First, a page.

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  • Writer's pictureThe Beagle

It isn't Love All between Eurobodalla Tennis and Council regarding fee hikes

Local tennis teams, clubs and players are jumping the net and taking the proposed increases in Court Hire costs by the scruff of the neck with a "Please explain" Below are two recent submissions that will be read and considered by the Councillors when the Draft 2017-2018 Fees and Charges report, as drafted by the Council staff, comes before them for their stamp of approval. Operational Plan 2017‐2018 Draft 2017 2018 Fees and Charges

re: Proposed changes to Tennis Court Usage Fees

Dear Councillors,

We invite you to provide us with your support in our opposition to the almost 100% increase in Tennis Court Hire Fees. An increase which will affect all members of the shirewide tennis community.

Some of you have lived in the Eurobodalla Shire for most or all of your lives, and realise how important the local sporting clubs are to the community. They have provided a social and |creative focus for generations.

They were largely built by volunteers, and in themselves they are their own community support system. We recognise the fact that costs of managing community infrastructure continues to rise year by year, but we do not understand why these current fee increases apply only to tennis clubs?

To impose a blanket fee increase on shire tennis court use without providing the local tennis members with the evidence of need for this increase, means we are unable to participate in any meaningful discussion which could result in some sort of compromise to satisfy all parties.

1.Currently the club organisers/volunteers sign up new members, encourage participation, and run events to meet nearly all the court running costs and also pay court insurance with Tennis NSW. If the clubs cease to function, this area of management along with day to day tennis complex responsibility, will be another task for the Eurobodalla Shire Council to take on ‐ or forget about.

2.There is a strong possibility that the shire operated tennis club volunteers might decide they will no longer manage the clubs/complexes, or actively pursue memberships.

3.This means there will be no volunteers for day to day maintenance or tennis complex oversight.

4.Should the existing club organisation cease, the current and future livelihood of coaches would suffer as junior members drift away. This economic downside will then impact the whole community.

5.Without volunteers or the involvement of members and coaches, these centres of activity will gradually decline then cease to exist because of lack of interest, participation and expertise.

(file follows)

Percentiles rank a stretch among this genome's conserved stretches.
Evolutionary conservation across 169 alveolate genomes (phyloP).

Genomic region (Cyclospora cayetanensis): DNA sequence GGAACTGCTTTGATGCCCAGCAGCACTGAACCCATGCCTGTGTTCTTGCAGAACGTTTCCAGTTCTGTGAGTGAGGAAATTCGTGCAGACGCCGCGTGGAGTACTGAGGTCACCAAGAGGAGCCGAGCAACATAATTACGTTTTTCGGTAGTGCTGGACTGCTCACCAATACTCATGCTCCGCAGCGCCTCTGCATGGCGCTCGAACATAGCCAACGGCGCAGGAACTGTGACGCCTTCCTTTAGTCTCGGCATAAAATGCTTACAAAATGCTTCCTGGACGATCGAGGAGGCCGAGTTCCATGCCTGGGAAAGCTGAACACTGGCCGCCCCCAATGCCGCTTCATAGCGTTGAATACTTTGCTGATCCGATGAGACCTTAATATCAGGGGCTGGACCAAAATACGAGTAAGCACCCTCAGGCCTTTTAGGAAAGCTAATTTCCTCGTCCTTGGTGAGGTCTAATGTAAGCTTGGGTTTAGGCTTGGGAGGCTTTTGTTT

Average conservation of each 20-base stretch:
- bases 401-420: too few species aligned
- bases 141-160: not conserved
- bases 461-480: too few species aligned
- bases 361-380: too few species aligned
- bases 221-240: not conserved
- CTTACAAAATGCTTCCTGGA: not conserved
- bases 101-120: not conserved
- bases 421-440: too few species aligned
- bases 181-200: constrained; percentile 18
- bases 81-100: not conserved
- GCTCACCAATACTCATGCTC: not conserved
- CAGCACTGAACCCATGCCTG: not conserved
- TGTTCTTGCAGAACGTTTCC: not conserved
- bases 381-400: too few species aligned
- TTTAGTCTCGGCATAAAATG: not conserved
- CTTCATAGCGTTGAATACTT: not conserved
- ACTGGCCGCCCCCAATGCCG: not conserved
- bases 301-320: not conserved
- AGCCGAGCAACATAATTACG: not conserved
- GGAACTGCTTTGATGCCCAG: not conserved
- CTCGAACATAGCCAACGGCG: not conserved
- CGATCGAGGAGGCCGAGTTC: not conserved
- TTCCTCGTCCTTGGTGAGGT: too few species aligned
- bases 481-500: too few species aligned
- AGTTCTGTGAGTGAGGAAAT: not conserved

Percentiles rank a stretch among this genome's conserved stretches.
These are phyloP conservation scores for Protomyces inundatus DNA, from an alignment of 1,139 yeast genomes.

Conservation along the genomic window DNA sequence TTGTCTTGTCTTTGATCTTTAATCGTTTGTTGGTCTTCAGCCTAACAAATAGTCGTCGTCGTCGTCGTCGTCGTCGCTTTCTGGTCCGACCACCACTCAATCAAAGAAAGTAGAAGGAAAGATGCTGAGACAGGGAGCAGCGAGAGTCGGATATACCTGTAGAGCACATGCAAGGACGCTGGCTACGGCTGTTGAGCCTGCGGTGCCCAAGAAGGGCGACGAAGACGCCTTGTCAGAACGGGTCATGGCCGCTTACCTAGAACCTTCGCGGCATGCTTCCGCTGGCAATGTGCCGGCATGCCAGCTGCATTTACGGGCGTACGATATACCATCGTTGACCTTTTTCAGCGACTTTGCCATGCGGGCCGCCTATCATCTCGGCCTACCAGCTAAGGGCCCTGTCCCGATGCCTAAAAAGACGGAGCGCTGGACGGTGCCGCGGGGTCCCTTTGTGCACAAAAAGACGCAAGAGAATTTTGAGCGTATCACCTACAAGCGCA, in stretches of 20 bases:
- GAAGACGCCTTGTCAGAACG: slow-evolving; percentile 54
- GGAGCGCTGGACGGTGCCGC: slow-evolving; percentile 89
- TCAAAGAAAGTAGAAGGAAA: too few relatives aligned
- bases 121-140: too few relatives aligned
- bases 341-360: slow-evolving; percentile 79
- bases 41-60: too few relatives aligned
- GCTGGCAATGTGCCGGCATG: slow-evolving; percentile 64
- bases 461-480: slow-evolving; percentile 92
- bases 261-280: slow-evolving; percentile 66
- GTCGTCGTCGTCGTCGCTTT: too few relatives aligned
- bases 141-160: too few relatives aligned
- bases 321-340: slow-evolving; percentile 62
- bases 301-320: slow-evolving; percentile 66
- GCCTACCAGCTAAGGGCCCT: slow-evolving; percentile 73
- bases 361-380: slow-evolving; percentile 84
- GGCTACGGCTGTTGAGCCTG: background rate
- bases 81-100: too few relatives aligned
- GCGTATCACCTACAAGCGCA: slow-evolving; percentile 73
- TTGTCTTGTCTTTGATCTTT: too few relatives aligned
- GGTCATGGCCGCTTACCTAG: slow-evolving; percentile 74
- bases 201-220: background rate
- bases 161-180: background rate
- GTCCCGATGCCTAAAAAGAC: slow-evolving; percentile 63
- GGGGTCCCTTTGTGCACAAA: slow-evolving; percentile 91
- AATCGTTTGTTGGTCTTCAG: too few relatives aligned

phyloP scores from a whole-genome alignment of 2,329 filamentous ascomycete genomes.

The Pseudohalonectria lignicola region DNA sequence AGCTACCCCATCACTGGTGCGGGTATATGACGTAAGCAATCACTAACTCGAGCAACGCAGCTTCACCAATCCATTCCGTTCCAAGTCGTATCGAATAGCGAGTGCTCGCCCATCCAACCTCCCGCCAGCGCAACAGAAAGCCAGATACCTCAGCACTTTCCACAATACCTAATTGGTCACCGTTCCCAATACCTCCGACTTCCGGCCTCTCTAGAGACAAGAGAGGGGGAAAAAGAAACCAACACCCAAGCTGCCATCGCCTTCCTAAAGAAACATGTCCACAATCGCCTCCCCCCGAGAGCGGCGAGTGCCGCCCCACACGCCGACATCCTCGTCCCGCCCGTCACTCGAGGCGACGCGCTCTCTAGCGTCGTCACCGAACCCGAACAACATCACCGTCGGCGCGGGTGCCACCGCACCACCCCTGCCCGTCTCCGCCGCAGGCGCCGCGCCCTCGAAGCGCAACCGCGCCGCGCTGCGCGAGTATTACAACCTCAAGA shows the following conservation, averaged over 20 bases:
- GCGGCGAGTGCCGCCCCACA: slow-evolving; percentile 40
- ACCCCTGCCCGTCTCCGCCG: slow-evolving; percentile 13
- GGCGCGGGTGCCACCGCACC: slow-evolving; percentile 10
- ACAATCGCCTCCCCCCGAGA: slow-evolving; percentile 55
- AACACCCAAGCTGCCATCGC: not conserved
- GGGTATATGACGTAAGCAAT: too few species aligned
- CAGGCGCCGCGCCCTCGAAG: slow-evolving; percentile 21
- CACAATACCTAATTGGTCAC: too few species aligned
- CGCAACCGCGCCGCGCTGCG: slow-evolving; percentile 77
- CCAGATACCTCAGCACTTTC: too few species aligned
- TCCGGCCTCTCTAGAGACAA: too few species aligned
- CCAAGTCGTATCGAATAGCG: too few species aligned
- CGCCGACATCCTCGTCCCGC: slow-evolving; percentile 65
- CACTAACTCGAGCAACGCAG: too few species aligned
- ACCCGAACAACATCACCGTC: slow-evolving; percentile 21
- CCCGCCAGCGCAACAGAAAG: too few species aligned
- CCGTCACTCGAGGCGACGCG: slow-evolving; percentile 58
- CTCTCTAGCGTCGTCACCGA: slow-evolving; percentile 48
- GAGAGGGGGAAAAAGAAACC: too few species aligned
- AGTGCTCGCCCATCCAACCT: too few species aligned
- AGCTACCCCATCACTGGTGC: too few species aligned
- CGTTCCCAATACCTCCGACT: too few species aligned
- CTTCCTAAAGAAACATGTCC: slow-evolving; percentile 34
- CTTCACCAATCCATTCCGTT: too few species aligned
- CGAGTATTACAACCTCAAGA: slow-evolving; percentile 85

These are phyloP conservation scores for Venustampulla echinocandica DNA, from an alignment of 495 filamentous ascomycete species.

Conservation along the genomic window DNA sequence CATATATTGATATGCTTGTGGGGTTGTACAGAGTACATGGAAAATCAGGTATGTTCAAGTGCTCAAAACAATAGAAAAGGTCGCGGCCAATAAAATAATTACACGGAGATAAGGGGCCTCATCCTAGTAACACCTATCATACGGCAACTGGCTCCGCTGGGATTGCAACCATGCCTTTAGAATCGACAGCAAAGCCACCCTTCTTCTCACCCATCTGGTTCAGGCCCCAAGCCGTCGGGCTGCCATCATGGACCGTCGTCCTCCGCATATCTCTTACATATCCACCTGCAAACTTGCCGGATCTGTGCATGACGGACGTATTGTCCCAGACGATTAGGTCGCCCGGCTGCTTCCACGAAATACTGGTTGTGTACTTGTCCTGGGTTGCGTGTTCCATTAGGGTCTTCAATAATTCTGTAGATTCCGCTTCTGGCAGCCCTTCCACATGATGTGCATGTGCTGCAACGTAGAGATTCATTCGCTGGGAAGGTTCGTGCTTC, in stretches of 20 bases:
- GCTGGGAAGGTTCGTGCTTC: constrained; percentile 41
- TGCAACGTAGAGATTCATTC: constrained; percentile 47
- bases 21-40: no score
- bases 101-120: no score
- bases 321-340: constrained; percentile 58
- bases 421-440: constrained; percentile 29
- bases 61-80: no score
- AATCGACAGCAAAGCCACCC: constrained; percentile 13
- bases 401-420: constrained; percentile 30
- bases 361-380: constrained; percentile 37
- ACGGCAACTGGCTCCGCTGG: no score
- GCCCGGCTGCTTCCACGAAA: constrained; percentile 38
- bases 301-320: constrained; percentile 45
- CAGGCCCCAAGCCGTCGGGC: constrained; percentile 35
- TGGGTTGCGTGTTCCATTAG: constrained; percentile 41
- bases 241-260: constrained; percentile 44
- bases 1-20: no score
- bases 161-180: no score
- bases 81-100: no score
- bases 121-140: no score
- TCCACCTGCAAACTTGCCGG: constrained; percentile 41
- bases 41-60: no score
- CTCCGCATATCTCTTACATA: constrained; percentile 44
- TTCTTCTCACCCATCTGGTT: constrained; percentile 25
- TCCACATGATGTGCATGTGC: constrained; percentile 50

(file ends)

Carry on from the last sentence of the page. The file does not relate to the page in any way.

As they exist now the tennis courts are important cogs in all developed and growing communities, they also play an essential role by offering large numbers of tourists a wider range of recreational opportunities.

There has been a rather unfortunate history of some ESC bureaucrats- with poor effect, taking on and taking over some aspects of our community, while ignoring or disregarding the valued input of the residents ‘on the ground’. I suggest that the tennis players among the decision makers come to a meeting with the clubs to try and reach a compromise.

To encourage more physical and social activity among the permanent residents, the council should support cheap recreation access for all residents, and provide effective management for all its sporting clubs.

Volunteers are free, available and willing to manage membership and maintenance making the clubs cheap to run. These volunteers should be fostered and supported for the work they constantly undertake for the residents, council, and tourists. These tennis clubs make this shire a better place to live.

We ask for your support to keep the cost of playing tennis in our Shire to be both reasonable and fair.

Yours sincerely

Helen Wilson

Member of Tuross and Moruya Clubs, Eurobodalla District Tennis Association, and past Secretary for the Thursday mid‐week competition. and from the 140 Eurobodalla District Tennis Association Women’s midweek tennis members

Operational Plan 2017‐2018 Draft 2017‐2018 Fees and Charges

re: Proposed changes to Tennis Court Usage Fees ‐ Submission

We make this submission to Eurobodalla Shire Council on behalf of the approximately 140 EDTA Women’s mid‐week tennis members.

The mid week women’s competition has been operating in the Eurobodalla for about 50 years. Although we could continue this event without players being club registered, a current requirement for participation is for each player to be a member of a NSW Tennis affiliated tennis club.